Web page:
Kauffman, Stuart A.
"Dueling Selectively With Darwin,"
Personal Communication, The Scientist, 10
(Kauffman is a professor of biochemistry
and biophysics at the University of
Pennsylvania Medical School. He is also the editor
of The Journal of Theoretical Biology, and a recent
winner of a MacArthur Foundation "genius" grant.)
Turning points in my intellectual life have never
been welcome; I always seem to resist them until
forced to do otherwise. One such passage occurred
some 10 years ago, as I was walking one spring
morning in the Downs of southern England with the
evolutionary biologist John Maynard Smith and his
biologist wife Sheila. John, remarking on our
proximity to Charles Darwin's home, chided me
gently: "You really must think about natural
How his comment shocked me! Of course I should
think more about it! But I had spent more than a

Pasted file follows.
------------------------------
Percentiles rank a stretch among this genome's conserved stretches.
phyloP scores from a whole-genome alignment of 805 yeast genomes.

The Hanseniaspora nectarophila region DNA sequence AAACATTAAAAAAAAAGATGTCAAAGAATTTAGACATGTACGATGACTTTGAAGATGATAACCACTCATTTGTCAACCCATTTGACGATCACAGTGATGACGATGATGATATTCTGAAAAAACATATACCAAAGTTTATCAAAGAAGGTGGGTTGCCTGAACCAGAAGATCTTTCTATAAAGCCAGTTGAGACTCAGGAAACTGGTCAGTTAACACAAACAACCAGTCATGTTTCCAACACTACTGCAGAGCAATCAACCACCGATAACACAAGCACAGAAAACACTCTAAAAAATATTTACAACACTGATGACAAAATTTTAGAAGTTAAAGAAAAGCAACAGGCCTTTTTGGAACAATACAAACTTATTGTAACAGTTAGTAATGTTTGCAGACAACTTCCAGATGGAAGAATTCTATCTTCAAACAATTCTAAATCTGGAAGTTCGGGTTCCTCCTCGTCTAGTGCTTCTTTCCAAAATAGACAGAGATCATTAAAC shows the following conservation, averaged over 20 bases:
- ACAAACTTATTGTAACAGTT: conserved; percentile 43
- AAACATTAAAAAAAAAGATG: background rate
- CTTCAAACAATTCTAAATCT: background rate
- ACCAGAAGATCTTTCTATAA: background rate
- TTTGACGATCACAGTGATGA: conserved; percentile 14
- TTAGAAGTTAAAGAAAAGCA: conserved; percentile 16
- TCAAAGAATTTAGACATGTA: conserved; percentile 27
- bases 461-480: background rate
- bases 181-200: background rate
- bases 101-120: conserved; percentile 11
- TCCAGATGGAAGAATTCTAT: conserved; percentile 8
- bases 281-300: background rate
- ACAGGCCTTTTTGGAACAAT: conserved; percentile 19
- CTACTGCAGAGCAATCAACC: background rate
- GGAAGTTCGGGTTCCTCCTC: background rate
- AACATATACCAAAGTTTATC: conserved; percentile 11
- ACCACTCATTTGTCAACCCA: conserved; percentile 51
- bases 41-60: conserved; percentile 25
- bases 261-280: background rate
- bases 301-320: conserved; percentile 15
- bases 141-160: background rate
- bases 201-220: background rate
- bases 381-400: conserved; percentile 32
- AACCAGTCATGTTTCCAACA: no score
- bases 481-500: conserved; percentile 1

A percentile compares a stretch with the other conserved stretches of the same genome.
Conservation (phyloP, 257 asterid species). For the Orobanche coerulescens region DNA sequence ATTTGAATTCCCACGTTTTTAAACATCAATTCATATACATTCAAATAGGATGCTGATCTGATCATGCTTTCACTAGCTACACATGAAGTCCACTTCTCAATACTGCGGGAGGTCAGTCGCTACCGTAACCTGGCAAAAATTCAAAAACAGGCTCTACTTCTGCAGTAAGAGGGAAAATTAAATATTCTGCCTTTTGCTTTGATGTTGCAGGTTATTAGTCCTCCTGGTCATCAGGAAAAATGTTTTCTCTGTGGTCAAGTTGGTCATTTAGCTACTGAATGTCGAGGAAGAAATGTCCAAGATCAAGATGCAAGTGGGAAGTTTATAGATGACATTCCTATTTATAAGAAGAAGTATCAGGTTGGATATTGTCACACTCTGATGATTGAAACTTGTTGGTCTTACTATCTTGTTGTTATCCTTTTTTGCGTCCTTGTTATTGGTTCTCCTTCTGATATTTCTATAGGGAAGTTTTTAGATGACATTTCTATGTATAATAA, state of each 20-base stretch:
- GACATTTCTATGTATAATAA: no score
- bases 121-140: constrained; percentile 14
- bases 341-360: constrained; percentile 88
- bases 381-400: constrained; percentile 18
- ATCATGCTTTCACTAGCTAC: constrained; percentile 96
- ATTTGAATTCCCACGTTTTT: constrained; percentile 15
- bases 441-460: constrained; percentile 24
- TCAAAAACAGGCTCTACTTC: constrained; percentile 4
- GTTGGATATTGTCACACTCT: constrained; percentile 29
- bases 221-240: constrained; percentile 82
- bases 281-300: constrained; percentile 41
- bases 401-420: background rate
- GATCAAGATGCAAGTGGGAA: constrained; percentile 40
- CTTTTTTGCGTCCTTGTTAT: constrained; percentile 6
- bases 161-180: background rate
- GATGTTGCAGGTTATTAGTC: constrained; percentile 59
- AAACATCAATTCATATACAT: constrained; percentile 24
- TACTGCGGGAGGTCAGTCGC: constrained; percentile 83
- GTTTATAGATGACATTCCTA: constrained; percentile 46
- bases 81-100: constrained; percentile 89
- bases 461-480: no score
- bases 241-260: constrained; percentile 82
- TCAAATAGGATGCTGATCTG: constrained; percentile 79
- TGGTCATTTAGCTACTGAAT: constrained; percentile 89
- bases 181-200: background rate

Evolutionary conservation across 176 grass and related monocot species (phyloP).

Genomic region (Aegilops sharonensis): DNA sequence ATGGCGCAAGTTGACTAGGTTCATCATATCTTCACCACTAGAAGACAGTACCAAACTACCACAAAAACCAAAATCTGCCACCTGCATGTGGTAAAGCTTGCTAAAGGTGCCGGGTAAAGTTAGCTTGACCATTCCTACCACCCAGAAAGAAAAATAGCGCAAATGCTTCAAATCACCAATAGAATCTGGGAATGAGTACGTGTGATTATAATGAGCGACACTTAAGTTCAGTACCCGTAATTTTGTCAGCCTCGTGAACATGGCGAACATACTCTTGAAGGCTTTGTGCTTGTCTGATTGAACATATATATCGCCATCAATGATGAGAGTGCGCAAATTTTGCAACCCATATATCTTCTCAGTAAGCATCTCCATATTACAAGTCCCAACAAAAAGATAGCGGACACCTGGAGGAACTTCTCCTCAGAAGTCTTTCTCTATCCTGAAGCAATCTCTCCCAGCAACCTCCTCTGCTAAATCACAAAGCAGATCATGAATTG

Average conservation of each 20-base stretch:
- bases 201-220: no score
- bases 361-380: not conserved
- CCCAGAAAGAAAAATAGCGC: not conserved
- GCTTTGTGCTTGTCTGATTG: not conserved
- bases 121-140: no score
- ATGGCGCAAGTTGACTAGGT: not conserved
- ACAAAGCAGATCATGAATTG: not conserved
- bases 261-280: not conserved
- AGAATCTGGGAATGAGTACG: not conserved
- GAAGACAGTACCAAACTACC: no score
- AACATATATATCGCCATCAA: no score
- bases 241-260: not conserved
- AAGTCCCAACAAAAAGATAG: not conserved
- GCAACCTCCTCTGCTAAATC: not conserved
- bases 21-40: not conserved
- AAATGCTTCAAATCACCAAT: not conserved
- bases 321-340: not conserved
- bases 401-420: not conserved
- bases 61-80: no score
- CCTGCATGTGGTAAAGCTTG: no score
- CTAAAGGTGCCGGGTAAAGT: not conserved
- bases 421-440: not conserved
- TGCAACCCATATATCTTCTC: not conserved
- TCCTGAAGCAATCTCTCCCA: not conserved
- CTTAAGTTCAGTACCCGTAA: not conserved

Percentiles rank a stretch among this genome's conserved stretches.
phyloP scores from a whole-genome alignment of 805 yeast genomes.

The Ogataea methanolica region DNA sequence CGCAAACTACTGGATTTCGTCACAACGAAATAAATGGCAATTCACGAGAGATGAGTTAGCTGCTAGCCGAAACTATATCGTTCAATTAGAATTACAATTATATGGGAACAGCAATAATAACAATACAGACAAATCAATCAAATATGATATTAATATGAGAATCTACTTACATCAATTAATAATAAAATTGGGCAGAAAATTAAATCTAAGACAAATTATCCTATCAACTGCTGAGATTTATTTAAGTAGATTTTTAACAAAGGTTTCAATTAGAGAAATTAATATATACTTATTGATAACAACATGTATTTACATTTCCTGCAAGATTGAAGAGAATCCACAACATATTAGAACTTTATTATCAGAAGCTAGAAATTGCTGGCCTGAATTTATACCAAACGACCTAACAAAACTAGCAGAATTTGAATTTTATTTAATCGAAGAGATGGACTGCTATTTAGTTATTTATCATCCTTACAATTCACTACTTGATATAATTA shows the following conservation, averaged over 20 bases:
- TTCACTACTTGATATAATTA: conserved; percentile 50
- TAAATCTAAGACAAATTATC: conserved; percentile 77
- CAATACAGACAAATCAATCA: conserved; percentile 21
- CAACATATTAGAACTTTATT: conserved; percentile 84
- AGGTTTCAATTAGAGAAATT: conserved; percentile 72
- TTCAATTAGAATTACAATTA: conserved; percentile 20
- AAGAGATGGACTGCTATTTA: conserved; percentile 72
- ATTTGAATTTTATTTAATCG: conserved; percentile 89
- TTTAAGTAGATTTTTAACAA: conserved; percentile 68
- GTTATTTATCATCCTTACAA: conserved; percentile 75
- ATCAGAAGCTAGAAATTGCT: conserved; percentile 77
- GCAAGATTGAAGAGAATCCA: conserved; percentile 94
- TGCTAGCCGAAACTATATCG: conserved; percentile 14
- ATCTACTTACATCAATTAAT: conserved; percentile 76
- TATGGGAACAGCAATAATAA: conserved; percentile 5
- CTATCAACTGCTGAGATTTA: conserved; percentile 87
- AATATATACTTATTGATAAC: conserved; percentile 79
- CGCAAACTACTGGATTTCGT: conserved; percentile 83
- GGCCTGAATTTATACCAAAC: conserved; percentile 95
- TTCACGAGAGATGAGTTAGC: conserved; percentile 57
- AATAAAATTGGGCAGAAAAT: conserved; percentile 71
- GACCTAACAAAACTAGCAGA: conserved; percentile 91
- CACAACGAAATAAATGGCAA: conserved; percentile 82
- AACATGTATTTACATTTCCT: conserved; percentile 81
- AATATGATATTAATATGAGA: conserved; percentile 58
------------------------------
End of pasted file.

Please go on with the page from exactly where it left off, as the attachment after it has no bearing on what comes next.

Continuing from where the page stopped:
decade exploring the idea that much biological
order might reflect inherent self-organized
properties of complex systems, even in the absence
of selection. Since Darwin, of course, we have
come to view natural selection, sifting out rare
useful mutations from myriads of useless ones, as
the sole source of order in biological systems.
But is this view correct? Might not complex systems
spontaneously exhibit order? I had begun to ask
this question in medical school, when Francois
Jacob and Jacques Monod published their famous
operon model. Biologists began thinking of the
genome as a kind of biochemical computer, in which
a gene or its products turn other genes on or off.
This view, first worked out in bacteria and viruses